Getting Around Bali [A guide to transportation in Bali]
Selamat datang ke Bali! (Or "Welcome to Bali!")
Now that you’re in Bali (or doing some pre-trip planning), you might be wondering just how you should be getting around Bali.
The choice(s) for transportation in Bali may seem very obvious to many, and extremely overwhelming to others. Getting around Bali might not be as simple, compared to what you are used to.
It is not as straightforward as renting an insured car at home, like you would if (more…)
The BaliManual Guide to Using Uber
As Uber (Grab, Gojek and other apps included) continues to linger in the local news, we thought you might benefit from some tips on how to use Uber in a way that will not attract the wrong kind of attention.
In Bali, taxi companies and local transportation groups despise Uber. They hate the effect this new company is having on their attempts at monopolizing certain markets. Illegally.
Uber in Bali – Why it shouldn’t be banned…
Why the Balinese ban on Uber is not a good thing (and why the country actually needs Uber or GrabTaxi).
Only several months after beginning operations in Bali, Uber (and GrabTaxi) has become a target of (more…)
Anatomy of a Motorbike Accident in Bali
Given the chaos that is Bali roads, it is only natural that accidents can happen. It is amazing that there are not more accidents than there are, given the sheer amount of people and style of driving, but they still do happen and the entire situation is much different than that of a western country. The other day I observed an accident happen and took notice of all of the differences.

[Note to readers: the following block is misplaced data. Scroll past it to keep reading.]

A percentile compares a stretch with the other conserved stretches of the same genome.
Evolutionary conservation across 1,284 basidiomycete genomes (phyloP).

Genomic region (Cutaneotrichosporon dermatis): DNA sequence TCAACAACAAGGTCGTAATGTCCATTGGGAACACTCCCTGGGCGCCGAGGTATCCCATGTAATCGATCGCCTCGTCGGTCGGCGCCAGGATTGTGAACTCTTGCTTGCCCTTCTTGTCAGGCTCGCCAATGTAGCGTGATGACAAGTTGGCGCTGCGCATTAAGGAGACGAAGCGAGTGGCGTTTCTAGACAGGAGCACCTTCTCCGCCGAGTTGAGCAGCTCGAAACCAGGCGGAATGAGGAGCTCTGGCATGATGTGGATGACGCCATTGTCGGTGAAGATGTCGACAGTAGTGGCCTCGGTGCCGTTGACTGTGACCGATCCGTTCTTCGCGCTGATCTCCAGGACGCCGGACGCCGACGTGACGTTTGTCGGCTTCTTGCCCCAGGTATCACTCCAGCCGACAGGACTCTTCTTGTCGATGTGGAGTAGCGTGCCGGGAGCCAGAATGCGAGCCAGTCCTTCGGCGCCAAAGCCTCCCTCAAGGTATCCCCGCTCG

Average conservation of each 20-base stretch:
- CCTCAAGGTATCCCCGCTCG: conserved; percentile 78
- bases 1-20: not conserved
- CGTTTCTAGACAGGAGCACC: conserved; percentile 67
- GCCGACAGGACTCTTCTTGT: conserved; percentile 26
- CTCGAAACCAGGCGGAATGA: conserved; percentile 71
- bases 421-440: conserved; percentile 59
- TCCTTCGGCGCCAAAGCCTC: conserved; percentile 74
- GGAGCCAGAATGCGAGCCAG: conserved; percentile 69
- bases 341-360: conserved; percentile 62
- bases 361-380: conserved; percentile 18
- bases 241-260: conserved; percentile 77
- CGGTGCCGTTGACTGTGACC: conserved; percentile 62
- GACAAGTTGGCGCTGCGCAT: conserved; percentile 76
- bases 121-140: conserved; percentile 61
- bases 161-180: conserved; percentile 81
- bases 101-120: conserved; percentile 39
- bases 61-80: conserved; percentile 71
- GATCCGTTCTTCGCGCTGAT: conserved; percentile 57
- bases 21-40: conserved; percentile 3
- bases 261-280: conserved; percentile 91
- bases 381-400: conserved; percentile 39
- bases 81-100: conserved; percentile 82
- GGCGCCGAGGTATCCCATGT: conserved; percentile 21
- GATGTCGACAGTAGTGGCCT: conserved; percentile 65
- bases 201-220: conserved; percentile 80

Usually, it is a bad idea for a foreigner to stop and have a look at what is going on if they observe an accident, due to many accidents being blamed on the foreigner whether they are at fault or not. For this situation, I was already off my motorbike when the accident took place, so I observed from a distance.
Dealing With the Traffic Police in Bali
Unfortunately, things in paradise aren’t quite perfect. Indonesia is among the most corrupt countries in the world and things don’t seem to be getting drastically better. Government officials on all levels are largely open to bribes and sometimes even require them before they will do any sort of work.
While the average expat will probably never have anything to do with some of these higher level guys, you will see traffic cops and police on a daily basis. Foreigners are often pulled over, often with no official reason for the stop except to make sure things are all in order, of which things are usually not, at least to the police officer’s satisfaction.